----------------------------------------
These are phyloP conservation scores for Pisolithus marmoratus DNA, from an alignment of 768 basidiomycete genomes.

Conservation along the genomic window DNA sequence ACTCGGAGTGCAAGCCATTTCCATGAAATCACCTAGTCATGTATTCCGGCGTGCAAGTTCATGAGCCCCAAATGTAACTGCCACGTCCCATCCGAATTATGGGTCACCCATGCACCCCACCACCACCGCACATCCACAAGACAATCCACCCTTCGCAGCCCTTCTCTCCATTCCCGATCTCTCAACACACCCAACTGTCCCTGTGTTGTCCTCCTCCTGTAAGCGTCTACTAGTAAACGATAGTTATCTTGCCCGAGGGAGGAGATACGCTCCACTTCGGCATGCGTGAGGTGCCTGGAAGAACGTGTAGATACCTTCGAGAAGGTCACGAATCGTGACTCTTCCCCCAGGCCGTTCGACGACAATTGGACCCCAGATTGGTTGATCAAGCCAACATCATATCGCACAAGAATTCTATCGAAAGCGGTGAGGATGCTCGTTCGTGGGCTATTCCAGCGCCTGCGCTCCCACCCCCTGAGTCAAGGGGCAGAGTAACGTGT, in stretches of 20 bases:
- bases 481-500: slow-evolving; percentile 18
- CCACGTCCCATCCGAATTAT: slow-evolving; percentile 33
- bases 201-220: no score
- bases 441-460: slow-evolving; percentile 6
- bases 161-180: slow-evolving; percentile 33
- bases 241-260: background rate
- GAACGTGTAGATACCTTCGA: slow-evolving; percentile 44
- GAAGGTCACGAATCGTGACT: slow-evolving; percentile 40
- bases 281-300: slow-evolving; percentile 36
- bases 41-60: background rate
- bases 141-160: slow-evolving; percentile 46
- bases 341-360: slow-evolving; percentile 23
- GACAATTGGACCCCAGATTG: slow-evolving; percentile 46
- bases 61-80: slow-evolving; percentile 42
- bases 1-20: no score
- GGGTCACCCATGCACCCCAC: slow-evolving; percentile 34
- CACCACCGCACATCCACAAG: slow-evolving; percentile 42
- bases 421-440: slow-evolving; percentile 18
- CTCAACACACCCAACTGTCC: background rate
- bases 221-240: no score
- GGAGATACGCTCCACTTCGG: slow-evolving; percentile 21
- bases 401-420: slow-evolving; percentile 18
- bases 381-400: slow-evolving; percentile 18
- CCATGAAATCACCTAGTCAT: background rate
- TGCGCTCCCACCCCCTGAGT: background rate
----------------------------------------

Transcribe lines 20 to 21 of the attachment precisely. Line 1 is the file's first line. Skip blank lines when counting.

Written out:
- bases 421-440: slow-evolving; percentile 18
- CTCAACACACCCAACTGTCC: background rate